During the recent Sochi 2014 Olympics, a lot of the focus was on the countries’ anti-gay laws. The Russian law outlaws pro-gay “propaganda” that could be accessible to minors. Critics say it is so restrictive and vague that it deters almost any public expression of support for gay rights. What was missing from the reports was the historical reasons for this decision. The attitudes and legislation in Russia against Gay and Lesbians is unfortunately not new.
An article from the Calgary Herald dated June 1993 proclaimed, “Russia: Anti-gay law wiped from books”. In 1993, Russian legislators had formally lifted the Soviet era law declaring male homosexuality a crime. The law, Article 121, was a holdover from the criminal code and made Russia one of the few countries in Europe that considered male homosexuality a crime punishable up to five years in prison. Ten men were sentenced in 1992 for the crime, while in 1989 some 500 men were sent to jail for being homosexual.
One of the fall-outs from criminalizing gay people is the increase in AIDS and lack of treatment in Russia. Many gay men “were very scared they would be thrown in jail if they went to the doctor for a STD,” said Dima Lychev, editor of the gay newspaper, One In Ten. Such restrictions had cast doubt on official stats on AIDS in Russia at the time, saying 650-700. Activists have said the actual number is at least 10 times higher.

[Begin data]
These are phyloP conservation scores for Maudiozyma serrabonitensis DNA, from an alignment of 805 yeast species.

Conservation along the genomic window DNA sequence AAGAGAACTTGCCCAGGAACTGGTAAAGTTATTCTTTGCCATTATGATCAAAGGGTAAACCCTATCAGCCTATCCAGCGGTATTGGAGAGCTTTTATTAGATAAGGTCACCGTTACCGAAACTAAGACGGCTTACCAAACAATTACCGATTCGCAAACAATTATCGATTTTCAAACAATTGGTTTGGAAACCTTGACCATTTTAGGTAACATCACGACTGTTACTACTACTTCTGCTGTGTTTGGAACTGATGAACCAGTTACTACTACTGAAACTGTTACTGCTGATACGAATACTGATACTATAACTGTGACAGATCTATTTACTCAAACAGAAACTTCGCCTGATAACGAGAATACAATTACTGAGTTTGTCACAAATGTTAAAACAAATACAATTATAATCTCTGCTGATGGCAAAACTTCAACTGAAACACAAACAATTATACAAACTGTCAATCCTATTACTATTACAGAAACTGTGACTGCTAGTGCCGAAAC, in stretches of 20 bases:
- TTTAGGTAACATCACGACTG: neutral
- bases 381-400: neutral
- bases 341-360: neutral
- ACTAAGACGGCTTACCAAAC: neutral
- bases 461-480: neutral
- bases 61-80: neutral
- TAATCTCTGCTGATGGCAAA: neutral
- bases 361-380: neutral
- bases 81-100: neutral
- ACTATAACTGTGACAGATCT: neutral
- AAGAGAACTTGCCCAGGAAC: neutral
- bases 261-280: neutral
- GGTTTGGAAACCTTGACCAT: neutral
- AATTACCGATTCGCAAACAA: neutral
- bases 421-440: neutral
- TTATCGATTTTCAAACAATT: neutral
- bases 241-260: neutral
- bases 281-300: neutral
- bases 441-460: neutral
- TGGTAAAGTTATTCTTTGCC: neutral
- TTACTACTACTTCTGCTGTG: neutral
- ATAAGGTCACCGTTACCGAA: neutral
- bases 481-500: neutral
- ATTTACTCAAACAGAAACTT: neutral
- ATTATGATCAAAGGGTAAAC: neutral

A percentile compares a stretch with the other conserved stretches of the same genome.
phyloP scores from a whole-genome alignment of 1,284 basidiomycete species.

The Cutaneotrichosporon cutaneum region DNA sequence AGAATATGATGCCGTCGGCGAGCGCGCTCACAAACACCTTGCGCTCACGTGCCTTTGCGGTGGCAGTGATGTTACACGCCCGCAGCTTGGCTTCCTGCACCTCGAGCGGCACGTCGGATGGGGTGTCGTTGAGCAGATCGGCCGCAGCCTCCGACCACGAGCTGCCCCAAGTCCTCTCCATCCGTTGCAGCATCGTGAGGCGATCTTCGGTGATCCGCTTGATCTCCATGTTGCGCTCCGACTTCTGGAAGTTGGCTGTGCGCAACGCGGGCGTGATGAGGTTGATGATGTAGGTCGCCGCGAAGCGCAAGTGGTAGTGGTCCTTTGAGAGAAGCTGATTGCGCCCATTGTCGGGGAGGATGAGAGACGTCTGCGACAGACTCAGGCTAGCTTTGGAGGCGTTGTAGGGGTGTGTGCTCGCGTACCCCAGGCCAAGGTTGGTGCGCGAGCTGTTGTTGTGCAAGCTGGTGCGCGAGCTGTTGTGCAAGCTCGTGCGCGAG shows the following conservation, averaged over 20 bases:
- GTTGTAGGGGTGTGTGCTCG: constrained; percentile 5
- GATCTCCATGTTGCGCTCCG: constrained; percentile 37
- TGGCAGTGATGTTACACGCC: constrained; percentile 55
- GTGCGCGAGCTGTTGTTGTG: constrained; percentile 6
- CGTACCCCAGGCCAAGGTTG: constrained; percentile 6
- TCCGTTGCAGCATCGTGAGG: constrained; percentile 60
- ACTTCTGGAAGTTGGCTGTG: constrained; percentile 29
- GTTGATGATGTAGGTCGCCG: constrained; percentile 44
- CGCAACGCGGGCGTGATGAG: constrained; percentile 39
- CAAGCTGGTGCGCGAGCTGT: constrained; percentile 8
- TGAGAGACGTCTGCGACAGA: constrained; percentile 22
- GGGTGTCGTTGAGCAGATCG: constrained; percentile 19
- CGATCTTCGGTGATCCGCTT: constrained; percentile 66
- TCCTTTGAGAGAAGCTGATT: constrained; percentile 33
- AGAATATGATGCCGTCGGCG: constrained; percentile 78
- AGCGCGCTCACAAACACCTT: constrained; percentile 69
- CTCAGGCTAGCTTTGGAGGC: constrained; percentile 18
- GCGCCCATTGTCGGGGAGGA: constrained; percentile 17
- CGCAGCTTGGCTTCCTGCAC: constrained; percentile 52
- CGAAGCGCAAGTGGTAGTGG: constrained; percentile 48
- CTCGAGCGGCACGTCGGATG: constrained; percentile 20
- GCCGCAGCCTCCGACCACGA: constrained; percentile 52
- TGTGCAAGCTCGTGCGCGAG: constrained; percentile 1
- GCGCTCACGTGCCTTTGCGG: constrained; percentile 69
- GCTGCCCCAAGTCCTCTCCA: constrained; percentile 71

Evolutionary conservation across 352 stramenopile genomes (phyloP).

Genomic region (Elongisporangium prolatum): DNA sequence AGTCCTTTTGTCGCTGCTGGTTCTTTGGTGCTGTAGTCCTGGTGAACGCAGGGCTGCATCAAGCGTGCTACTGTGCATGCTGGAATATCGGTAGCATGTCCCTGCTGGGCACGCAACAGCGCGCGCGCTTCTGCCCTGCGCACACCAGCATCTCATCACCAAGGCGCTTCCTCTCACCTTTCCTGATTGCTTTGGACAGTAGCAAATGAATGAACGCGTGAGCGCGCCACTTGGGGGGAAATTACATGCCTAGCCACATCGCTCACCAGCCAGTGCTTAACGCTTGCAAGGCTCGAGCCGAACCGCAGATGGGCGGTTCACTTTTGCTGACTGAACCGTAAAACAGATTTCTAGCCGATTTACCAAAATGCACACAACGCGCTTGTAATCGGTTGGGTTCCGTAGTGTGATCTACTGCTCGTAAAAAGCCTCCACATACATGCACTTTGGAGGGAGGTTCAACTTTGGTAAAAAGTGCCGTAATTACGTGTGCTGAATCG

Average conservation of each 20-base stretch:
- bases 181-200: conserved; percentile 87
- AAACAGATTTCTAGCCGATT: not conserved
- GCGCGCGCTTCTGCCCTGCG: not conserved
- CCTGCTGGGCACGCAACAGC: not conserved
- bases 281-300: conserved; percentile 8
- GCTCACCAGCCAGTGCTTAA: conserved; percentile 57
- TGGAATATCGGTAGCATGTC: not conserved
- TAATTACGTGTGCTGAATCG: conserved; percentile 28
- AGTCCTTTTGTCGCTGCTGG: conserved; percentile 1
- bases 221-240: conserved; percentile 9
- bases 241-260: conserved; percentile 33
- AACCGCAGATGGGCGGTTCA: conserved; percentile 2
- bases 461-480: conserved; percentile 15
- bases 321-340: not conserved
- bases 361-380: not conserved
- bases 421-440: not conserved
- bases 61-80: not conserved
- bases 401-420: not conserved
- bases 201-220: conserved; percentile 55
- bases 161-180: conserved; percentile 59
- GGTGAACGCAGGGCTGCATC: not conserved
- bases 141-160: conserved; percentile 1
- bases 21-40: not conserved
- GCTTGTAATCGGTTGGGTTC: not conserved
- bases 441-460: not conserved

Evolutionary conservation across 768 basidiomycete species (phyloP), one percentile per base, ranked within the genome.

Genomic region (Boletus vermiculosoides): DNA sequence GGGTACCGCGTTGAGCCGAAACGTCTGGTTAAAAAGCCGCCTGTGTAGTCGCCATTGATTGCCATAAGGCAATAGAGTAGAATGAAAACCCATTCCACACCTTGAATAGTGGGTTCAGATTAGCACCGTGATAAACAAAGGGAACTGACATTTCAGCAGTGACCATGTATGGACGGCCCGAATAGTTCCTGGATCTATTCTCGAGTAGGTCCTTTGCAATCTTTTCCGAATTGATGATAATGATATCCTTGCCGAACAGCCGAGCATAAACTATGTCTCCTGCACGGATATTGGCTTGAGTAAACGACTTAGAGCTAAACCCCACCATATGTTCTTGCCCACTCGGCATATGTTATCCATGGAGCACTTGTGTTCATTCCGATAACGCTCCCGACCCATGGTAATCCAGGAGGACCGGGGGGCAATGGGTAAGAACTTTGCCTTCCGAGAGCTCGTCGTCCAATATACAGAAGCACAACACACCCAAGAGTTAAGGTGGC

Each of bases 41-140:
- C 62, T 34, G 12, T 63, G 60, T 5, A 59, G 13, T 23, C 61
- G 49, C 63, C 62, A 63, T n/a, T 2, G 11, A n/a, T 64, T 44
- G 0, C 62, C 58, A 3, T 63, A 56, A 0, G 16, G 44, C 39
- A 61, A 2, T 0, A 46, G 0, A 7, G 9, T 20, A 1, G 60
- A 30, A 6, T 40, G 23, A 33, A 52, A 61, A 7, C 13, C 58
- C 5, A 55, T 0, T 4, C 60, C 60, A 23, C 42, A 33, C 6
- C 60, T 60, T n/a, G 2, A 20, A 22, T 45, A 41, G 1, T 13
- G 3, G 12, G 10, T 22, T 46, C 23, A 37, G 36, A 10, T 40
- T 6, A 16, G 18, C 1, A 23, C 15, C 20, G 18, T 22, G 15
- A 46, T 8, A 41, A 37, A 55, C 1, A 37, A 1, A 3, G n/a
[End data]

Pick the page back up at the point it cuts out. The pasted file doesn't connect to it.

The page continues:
Around 1.4 million people in Russia, Eastern Europe and Central Asia were living with HIV at the end of 2011, representing an HIV prevalence of 1 percent. Around 140,000 became infected in 2011 and 92,000 died from AIDS related illnesses; there was a 21 percent increase in AIDS-related deaths between 2005 and 2011.
The other question is how did Russia make such a political and social about-face from 1993 to today’s sense of intolerance? Many blame it solely on Vladimir Putin, Russia’s President for this change. Actor and playwright, Harvey Fierstein in an Op-Ed in the NY Times writes the whole thing is scapegoating, used by politicians to solidify their bases and draw attention away from failing policies. This is a campaign of distraction, where a minority is attacked and the population is given an outlet for their anger at the system. Firestein likens it to the tactics used by the German Nazis against the Jews pre-1939. And he may be correct: recent moves into the Ukraine as well are part of a smoke screen like anti-gay laws to put the focus away from a poorly performing economy, social injustice, and political corruption in Russia. And the people appear to have fallen for it.